GPS: Expectations

LadderOver the past few weeks I have been working on a series called Greatest Parenting Struggles (GPS). For links to all of the posts in this series go HERE. This series is based on comments from some of my Facebook friends when I asked them to tell me about the greatest struggles they face in raising their kids. Here is today’s post struggles:

Shellie wrote: “Also not putting on extra expectations.”

As a parent it is important to set expectations for our children. However, it can be difficult to know HOW to set these expectations. I mean how do we ensure that the expectations we set are not to great. How do we ensure that they are not too low. How do we keep from reliving our own lives and dreams through out children. How do we keep from pushing our kids to live the lives WE WISH we had lived. These types of expectations are not only unrealistic, but also unfair. It is not for our children to UNDO the things that we regret about our lives or to DO the things we feel like we missed.

Setting these types of expectations could end up causing our kids great pain. It could effect their sense of self-worth as they seek to please us and live up to the expectations that we set for them.

Demand Excellence. I know that it can be hard to know how high to set our expectations. We don’t want to push them too hard, but we want them to do well. Many believe that we should let kids move and grow at their own pace. While there may be some truth to this, we still need to demand excellence. The Bible tells us to do EVERYTHING we do as if we are doing it for Jesus, not for man (1). Clearly this is a call to excellence. I am not suggesting that we push our kids beyond their capabilities, but I am saying that we encourage them to do the best they can in all they do.

Let them be them. My son played in the band in 5th grade. He played saxophone, just like me. When he moved on to middle school, his mother pushed him to join the middle school band. He didn’t want to. My wife pushed and pushed. You see she and I met in band camp and together we had some great memories from our experiences in the band. Her hope was that he might have the opportunity to have some similar fond memories.In the end she let him chose his own electives. Band was something that she and I enjoyed very much, but our son IS NOT US.

Let them dream, THEIR OWN DREAMS. I love football. If I’m honest, this is probably what led me to sign my son up for flag football as soon as he reached the right age. This is probably what caused me to push him to work hard and be great at it. As I look back, I often wished that had played football as a kid. I feel certainly that I would have been better at that then I was at baseball. I often wish that I had played football in high school. But, these are MY REGRETS, not HIS DREAMS. It is important that we encourage our kids to dream. We can even use our experiences to help your kids to develop or achieve their dreams. But, we must be careful that they are indeed THEIR dreams, NOT OURS.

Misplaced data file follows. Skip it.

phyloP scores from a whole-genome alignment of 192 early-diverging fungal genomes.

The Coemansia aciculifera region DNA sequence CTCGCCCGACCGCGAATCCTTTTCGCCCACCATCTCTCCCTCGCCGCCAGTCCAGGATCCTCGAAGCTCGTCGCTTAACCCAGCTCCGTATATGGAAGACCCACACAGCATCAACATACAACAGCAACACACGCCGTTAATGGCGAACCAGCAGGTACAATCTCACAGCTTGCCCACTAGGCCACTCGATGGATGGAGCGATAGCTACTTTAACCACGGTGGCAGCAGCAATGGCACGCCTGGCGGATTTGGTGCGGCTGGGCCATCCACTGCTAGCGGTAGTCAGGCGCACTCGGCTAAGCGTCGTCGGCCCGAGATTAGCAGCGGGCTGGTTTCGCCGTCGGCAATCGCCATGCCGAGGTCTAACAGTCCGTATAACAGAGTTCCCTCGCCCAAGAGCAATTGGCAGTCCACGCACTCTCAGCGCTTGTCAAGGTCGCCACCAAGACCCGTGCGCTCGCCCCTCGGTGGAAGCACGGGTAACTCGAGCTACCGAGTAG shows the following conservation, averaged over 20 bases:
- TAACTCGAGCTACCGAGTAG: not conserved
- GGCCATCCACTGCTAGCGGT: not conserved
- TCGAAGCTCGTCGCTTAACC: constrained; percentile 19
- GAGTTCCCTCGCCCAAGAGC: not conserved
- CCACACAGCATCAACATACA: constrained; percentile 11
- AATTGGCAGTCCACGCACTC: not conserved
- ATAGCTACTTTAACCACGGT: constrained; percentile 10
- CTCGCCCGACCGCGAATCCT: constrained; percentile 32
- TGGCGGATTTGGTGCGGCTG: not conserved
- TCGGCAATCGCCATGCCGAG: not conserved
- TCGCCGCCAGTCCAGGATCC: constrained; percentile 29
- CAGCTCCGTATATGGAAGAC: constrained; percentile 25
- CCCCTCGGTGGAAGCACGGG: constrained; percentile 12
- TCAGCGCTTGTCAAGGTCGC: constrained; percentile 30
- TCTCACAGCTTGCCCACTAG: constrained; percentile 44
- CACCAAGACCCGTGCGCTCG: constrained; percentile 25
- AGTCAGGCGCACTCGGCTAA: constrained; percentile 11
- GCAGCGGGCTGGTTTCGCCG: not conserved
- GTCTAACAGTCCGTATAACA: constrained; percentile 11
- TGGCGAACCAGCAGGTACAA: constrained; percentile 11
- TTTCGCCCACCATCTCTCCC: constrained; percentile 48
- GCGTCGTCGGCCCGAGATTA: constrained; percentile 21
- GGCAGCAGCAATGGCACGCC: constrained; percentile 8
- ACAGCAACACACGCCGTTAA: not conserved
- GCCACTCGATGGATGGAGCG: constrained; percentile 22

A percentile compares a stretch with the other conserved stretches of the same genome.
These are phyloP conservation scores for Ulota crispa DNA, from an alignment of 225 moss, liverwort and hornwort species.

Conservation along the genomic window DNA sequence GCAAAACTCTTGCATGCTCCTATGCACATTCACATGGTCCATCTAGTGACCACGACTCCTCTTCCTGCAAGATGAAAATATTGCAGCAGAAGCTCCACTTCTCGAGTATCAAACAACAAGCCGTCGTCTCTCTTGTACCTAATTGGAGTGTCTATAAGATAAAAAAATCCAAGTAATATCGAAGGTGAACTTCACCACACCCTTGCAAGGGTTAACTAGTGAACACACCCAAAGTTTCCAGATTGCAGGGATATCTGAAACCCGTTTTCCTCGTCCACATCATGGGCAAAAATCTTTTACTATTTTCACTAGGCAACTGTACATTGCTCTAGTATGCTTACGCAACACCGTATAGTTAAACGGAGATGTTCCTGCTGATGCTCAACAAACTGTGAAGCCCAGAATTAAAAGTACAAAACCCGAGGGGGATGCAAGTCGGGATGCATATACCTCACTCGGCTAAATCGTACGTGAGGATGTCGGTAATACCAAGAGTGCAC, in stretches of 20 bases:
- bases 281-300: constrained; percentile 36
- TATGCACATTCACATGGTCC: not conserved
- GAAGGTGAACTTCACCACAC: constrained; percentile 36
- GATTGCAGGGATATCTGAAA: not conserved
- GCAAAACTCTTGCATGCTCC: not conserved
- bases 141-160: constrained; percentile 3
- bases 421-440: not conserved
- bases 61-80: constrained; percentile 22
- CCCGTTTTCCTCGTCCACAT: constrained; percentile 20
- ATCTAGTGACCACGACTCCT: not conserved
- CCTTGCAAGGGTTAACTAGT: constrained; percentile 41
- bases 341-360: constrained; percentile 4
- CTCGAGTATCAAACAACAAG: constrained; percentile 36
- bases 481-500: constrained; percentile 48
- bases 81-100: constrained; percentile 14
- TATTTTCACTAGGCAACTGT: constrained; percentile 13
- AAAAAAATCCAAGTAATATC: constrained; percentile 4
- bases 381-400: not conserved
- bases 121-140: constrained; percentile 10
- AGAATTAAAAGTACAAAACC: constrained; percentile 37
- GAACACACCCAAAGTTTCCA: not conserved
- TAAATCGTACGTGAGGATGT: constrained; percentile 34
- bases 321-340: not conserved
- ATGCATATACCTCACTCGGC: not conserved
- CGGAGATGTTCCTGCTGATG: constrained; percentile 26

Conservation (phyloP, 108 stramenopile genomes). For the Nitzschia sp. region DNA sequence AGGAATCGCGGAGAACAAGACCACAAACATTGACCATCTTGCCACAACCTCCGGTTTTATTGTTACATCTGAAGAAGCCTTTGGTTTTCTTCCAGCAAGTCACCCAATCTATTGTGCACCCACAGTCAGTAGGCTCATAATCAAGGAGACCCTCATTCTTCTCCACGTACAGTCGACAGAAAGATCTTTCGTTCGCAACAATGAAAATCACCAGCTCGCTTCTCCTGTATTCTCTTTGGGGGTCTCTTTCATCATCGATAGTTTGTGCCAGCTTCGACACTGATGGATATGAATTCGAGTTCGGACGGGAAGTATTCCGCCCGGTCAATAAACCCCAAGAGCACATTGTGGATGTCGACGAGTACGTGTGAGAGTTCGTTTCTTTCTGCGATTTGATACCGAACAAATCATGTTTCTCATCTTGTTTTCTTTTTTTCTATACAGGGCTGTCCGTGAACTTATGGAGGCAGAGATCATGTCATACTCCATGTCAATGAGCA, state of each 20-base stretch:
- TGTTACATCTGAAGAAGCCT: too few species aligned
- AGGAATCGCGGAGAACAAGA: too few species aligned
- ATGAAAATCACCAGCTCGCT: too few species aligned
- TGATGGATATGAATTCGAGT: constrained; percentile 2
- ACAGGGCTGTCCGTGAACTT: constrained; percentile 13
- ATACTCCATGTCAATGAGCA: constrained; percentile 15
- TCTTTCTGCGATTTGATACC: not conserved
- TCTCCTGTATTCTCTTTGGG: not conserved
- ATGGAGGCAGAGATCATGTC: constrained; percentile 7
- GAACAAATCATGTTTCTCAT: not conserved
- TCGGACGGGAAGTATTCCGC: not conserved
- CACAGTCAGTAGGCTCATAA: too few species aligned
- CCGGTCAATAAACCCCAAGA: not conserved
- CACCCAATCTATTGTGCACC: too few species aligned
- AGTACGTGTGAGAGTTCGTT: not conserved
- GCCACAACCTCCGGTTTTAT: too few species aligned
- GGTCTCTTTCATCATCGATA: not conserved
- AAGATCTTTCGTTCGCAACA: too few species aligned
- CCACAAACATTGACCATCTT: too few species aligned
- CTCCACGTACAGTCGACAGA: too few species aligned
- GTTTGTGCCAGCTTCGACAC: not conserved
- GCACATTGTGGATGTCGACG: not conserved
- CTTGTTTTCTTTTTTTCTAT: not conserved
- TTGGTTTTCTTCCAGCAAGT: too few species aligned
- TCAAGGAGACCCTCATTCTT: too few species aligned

Examine your motives. As I have stated above, it can be real easy for us to push our kids to do things that either we enjoyed or as a kid or that we wish we could have done when we were younger. Set high expectations, push your kids to work hard and to excel, but as you do so take time to examine the reasons that you are pushing them. Such personal examination is not always easy or natural for most of us, but it is important. You owe it to your kids to do this.

Examine their motives. Sometimes the expectations we place on our kids are not even intentional. Sometimes we may find that our kids are doing things simply to please us, not because it is what they want to do. My first career choice was as a registered nurse. I still work as a nurse as I wait for God to show me where my next ministry position will be. Later I found myself seeking a life in full-time pastoral ministry. The fact that my mother is a nurse and my father a pastor is not lost on me. There have been times when I had to ask myself if I became a nurse and later made the move to ministry because that is what my parents did. Had I sought out these fields simply so that my parents might be proud of me? As parents we need to take time to consider why our kids might be doing the things they do. We need to make sure they know that we love them and are proud of them NO MATTER WHAT.

This certainly is not an exhaustive list of considerations when it comes to setting expectations for our kids. The point is to take time to think about what your doing when it comes to setting expectations for your kids. Don’t be afraid to set them, but take the time to do it well, your kids deserve it.

Footnotes:
1.) Colossians 3:23

Matt Norman

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